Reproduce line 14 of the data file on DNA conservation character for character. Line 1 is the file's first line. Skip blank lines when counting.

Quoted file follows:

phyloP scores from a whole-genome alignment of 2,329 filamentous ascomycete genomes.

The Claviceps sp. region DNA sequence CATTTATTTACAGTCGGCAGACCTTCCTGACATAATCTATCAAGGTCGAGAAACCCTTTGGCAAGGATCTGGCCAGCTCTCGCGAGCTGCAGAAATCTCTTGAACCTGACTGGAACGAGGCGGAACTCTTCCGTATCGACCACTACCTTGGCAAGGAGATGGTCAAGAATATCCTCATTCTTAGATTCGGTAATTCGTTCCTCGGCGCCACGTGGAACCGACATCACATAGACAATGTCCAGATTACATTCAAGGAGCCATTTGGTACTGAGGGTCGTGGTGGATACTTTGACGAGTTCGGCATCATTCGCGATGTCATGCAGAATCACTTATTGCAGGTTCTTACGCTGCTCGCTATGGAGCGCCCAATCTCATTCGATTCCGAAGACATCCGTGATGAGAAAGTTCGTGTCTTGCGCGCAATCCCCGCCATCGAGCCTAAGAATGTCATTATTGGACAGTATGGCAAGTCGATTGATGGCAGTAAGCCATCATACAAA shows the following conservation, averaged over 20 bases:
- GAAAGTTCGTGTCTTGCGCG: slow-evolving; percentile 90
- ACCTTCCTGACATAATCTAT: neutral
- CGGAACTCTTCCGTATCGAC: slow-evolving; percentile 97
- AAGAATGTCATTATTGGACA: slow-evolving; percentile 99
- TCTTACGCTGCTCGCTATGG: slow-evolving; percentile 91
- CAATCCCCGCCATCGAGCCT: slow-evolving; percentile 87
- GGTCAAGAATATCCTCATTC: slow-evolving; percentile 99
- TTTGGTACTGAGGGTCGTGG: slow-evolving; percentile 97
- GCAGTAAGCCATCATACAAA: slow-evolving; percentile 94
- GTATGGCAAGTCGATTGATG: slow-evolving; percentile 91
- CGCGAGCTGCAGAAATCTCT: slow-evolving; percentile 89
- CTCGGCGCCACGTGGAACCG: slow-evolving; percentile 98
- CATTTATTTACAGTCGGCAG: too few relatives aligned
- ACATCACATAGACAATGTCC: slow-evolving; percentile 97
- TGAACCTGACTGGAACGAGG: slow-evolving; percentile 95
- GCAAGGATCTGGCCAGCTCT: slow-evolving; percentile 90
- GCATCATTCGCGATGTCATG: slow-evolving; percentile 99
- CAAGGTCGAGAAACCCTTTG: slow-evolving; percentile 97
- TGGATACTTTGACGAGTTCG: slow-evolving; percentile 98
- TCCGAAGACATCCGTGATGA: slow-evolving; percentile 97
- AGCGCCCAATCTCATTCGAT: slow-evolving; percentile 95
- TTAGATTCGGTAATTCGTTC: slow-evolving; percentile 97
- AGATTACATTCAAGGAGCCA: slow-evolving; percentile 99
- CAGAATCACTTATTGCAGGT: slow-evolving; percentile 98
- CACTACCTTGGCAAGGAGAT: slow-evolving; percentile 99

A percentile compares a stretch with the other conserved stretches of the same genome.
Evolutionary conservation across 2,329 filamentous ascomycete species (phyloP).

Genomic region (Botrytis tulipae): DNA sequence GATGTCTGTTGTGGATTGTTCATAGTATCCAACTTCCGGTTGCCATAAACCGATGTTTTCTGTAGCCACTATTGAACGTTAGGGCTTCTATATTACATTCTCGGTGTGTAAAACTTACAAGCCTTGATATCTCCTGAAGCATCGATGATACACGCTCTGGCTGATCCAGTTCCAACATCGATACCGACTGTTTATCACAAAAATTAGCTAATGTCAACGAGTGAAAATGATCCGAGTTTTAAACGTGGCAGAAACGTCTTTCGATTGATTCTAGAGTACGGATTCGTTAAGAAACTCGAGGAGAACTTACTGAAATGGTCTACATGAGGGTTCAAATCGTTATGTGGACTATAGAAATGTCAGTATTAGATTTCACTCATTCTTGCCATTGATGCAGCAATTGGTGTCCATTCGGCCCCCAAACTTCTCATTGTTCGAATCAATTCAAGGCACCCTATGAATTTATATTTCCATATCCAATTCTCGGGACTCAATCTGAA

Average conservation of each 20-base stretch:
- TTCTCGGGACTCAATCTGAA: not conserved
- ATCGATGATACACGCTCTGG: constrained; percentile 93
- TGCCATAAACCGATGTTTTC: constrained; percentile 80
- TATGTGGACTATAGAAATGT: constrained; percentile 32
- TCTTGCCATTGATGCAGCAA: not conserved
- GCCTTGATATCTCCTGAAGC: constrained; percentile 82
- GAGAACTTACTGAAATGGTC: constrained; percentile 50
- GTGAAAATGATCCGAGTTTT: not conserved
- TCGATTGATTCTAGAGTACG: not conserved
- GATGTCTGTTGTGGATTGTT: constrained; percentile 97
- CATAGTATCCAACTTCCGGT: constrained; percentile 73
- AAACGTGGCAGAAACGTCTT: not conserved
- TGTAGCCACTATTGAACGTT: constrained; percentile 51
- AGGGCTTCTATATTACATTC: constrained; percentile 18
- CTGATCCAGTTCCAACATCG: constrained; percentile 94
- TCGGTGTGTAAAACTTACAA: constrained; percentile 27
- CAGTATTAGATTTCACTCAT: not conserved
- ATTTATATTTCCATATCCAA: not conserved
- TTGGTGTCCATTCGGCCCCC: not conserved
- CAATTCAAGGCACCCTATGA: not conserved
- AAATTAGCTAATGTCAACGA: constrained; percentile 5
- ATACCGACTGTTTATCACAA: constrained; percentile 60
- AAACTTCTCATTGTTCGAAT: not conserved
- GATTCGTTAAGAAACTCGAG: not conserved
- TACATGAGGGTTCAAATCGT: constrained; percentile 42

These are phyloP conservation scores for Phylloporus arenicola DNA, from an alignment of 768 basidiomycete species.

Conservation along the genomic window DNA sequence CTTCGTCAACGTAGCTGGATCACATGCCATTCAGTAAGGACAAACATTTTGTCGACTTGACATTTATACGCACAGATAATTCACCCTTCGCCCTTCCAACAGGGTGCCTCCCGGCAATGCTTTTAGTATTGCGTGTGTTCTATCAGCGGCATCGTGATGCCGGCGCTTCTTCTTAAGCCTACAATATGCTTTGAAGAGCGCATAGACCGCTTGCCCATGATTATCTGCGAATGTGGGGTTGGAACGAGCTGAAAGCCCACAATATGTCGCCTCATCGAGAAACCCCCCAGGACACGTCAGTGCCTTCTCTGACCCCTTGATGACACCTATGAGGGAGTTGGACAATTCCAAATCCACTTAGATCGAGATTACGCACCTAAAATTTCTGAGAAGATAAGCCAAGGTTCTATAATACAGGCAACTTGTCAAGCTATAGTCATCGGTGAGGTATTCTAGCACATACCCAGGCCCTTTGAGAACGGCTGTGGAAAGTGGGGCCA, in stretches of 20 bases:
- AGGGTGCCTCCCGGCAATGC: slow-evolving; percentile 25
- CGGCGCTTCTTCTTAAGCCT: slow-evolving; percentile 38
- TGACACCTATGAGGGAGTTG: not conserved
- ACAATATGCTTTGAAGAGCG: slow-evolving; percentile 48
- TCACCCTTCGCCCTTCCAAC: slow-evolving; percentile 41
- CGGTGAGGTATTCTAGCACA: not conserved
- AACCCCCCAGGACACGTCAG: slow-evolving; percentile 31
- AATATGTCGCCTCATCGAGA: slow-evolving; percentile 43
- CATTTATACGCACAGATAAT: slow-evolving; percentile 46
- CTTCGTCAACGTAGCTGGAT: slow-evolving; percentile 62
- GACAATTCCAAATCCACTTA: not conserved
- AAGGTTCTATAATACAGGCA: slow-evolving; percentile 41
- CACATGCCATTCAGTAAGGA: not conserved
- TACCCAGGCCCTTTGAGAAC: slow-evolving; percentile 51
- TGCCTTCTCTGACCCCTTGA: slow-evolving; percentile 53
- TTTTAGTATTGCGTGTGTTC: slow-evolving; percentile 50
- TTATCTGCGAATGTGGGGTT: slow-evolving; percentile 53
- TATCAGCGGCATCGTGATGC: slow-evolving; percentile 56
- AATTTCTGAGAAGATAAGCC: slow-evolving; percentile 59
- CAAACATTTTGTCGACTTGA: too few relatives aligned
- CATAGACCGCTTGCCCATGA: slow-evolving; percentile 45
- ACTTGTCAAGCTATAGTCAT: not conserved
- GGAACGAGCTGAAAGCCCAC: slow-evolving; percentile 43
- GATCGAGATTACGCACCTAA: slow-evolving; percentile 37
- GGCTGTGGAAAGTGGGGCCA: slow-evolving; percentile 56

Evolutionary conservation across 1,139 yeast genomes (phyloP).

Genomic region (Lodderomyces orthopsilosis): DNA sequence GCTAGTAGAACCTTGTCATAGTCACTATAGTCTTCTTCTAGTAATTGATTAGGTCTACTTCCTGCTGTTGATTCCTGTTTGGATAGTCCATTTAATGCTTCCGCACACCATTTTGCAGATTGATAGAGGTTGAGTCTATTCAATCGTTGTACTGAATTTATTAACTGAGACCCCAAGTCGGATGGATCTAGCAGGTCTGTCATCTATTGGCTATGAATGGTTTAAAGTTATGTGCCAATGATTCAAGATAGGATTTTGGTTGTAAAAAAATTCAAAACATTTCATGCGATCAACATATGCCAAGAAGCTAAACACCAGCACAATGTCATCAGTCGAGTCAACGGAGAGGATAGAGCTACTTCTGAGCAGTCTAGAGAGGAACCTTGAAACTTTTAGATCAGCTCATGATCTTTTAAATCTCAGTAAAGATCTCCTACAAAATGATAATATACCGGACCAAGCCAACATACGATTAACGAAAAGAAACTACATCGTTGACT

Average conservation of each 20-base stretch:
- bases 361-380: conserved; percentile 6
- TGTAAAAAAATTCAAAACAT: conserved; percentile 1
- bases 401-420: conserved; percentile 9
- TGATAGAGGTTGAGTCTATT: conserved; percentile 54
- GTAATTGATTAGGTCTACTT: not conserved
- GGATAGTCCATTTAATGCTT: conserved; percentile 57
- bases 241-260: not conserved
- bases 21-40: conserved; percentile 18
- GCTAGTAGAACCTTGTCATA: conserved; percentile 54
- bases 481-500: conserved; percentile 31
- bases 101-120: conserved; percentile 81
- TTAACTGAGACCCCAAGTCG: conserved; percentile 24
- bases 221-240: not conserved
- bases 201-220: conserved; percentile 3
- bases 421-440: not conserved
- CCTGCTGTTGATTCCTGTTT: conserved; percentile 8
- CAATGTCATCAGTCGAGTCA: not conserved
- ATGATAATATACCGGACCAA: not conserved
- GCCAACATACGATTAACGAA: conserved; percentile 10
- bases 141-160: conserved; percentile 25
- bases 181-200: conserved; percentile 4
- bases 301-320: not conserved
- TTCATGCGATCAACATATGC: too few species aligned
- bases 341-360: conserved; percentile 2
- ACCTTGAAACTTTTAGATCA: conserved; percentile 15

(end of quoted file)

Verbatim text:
- CTCGGCGCCACGTGGAACCG: slow-evolving; percentile 98